The statue dominating the pond called "The Horse Tamer" by Michael Bernhard Mandl was originally in a different direction. In 1732 Prince Archbishop Firmian commisioned to renovate the horse pond and so the statue was repositioned (turned 90 degrees) and elevated a bit. Josef Ebner painted the horse frescoes on the rear wall.
I've learned that some people like to drop coins in the fountain just like what they do in Rome's Trevi Fountain. But it doesn't have that same "effect" no matter how you try to imagine it.
More tip: Between the horse pond and the Festival Halls is a tunnel through Monchsberg called Siegmundstor (built between 1764 and 1767) or Neutor (preffered name by locals). This tunnel connects the Old town with the city districts of Riedenburg, Maxglan and Leopoldskron. On my visit to Salzburg, I only ignored this tunnel and never thought of crossing it and see what's on the other side. It's only now that I realized I've missed something - I've learned (from fellow VTer WrigleyTodd ) that it's got more nice cafes and shops and a little public walking path over Rainberg while on the other side is a nice little village with a street that takes you to Leopoldskron Castle. Hopefully on my next visit (if ever) I will have the chance to check this tunnel out.
So if you're in Salzburg, don't miss it like I did.
If you're going back to the Kapitelplatz you probably must have browsed through the shops for souvenirs, but now do the first stop - visit Neptune's Fountain, found somewhere in the corner of the square. To me this fountain is not that grand but nevertheless interesting and it is actually built as a horse pond where the horses near the cathedral are are washed (This is one of the two horse ponds left in Salzburg).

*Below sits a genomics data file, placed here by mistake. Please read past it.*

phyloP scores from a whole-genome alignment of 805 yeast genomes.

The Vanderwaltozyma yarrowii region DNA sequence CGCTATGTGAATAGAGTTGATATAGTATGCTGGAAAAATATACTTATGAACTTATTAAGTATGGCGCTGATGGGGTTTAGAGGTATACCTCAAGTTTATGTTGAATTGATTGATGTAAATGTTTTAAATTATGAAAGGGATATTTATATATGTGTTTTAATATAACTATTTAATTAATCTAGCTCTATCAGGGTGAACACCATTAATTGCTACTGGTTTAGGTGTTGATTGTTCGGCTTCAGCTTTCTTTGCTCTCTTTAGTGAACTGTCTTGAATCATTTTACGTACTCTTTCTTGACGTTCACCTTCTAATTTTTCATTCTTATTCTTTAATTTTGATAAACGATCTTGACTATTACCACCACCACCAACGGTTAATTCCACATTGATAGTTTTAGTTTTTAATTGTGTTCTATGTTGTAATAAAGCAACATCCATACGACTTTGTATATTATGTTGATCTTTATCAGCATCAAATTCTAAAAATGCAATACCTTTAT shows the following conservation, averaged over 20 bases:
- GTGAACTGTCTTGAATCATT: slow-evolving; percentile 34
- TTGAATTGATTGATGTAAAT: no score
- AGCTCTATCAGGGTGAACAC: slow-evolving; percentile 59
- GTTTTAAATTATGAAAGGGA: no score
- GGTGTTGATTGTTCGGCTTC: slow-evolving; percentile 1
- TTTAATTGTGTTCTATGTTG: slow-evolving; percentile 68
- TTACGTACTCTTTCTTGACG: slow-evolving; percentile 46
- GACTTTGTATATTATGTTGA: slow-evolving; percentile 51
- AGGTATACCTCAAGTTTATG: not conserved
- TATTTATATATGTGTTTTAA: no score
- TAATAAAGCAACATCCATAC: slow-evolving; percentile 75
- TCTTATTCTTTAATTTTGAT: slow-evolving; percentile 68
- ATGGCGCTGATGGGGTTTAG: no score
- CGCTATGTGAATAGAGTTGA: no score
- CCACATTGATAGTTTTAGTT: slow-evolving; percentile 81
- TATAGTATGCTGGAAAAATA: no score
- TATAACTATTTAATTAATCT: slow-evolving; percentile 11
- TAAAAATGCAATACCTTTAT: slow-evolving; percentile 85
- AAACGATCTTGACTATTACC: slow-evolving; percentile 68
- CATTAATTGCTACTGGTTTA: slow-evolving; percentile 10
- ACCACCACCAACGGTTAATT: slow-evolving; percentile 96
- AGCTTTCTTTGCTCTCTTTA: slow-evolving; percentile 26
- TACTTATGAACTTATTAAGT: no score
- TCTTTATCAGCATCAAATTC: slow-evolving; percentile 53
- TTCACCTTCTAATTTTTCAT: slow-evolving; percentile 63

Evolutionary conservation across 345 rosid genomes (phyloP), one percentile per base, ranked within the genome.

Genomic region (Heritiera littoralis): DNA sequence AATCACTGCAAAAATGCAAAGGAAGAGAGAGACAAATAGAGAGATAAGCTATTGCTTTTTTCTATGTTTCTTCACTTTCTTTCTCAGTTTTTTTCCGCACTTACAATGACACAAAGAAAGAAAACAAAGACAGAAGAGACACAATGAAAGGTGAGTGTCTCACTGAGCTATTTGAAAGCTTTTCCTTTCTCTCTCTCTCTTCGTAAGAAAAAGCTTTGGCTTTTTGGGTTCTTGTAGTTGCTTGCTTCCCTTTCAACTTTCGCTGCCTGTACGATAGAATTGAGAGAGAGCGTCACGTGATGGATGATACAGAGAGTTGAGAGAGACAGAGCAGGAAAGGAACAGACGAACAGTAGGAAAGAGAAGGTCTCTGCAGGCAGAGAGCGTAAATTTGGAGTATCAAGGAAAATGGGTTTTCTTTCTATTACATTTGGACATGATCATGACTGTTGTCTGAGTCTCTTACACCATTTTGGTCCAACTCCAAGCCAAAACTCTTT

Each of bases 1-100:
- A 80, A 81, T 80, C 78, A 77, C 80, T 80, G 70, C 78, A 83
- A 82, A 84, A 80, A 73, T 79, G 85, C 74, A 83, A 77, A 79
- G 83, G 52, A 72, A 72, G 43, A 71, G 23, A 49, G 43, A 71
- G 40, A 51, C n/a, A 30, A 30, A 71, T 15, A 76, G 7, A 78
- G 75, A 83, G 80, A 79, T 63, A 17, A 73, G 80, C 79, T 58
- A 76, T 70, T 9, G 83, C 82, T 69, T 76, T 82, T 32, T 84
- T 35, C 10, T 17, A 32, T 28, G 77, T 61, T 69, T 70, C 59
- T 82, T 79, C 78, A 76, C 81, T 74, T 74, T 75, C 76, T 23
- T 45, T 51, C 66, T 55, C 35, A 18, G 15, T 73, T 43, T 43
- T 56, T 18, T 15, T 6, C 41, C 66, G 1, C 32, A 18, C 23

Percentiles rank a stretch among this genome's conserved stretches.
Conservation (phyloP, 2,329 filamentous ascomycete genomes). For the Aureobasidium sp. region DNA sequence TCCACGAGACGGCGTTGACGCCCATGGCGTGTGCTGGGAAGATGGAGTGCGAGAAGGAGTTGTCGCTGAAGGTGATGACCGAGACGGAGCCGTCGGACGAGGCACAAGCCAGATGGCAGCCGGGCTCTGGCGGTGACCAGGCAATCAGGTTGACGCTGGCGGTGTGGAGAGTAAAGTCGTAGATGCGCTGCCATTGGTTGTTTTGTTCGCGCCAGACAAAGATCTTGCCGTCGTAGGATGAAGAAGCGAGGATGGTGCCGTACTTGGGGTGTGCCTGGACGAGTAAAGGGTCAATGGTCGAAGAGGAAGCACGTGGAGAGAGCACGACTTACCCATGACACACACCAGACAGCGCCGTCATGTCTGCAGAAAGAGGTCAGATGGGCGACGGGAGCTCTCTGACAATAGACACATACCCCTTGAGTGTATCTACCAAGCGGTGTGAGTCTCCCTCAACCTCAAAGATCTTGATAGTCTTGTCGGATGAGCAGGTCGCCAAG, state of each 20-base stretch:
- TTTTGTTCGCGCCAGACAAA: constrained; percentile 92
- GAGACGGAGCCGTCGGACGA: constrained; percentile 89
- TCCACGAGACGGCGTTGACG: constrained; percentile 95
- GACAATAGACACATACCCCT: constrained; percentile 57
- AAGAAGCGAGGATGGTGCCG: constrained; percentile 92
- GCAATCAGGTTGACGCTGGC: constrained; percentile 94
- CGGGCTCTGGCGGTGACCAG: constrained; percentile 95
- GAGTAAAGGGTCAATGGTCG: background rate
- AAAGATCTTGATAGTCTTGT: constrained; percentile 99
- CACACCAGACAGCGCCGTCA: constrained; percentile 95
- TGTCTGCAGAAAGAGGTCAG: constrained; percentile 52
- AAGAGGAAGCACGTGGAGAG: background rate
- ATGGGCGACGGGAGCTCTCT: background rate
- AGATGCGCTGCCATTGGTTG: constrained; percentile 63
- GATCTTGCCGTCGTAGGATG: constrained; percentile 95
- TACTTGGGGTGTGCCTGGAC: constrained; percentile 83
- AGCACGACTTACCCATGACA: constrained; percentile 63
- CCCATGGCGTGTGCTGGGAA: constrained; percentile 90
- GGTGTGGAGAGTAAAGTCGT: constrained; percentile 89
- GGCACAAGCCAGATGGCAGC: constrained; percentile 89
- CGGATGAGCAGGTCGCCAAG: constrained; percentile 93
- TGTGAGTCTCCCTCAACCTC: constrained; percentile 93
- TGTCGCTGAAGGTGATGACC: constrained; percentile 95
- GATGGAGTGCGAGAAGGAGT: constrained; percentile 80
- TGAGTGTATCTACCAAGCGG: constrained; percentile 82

It was built in 1732 by the sculptor Anton Pfaffinger. This fountain reminds me of the the Trevi Fountain in Rome, only that it's a more modest version.
Also in Kapitelplatz, just near the Dom is the giant Chess - your next stop. Locals actually play with the giant chess pieces and its very fun to look at them carrying those giant pawns or bishops or looking at them standing and thinking about their next move.
The Pferdeschwemme ( horse wash ) is located almost directly at the base of the impressive Monchsberg cliffs. It was built about 320 years ago as a place where the horses of travellers could be washed prior to entering the city. Amazing that the people of the day all reeked of filth but the horses had to be clean. Not hard to imagine where Jonathan Swift got his ideas for his Baroque era satire of " Gulliver among the Hwyneums " ( sp ).
Pictured here is an excellent example of 250 year old horse art etched into marble slabs. Pretty good art, but it is amazing how people who spent so much of their time around horses did not seem to know what these magnificent animals really looked like. It took another 100 years or so before Frederick Remington showed the world of art what a horse really looks like. I will show you this later on my Oklahoma City Cowboy hall of fame page.
Bull Washers is the popular nickname for the Salzburg citizens (it is not valid for the people living in the rest of the state of Salzburg - these rural people used their animals in an other way and so they never did care much about washing them) In the city you find the most luxurious baroque facilities to wash the horses. Originally was here a quarry which later was transformed to this horsewash. I guess that not all Salzburg horses could enjoy the privilege of a bath in he "Pferdeschwemme" as this horses bath is called. And it is probably strictly forbidden to wash the horses there nowadays.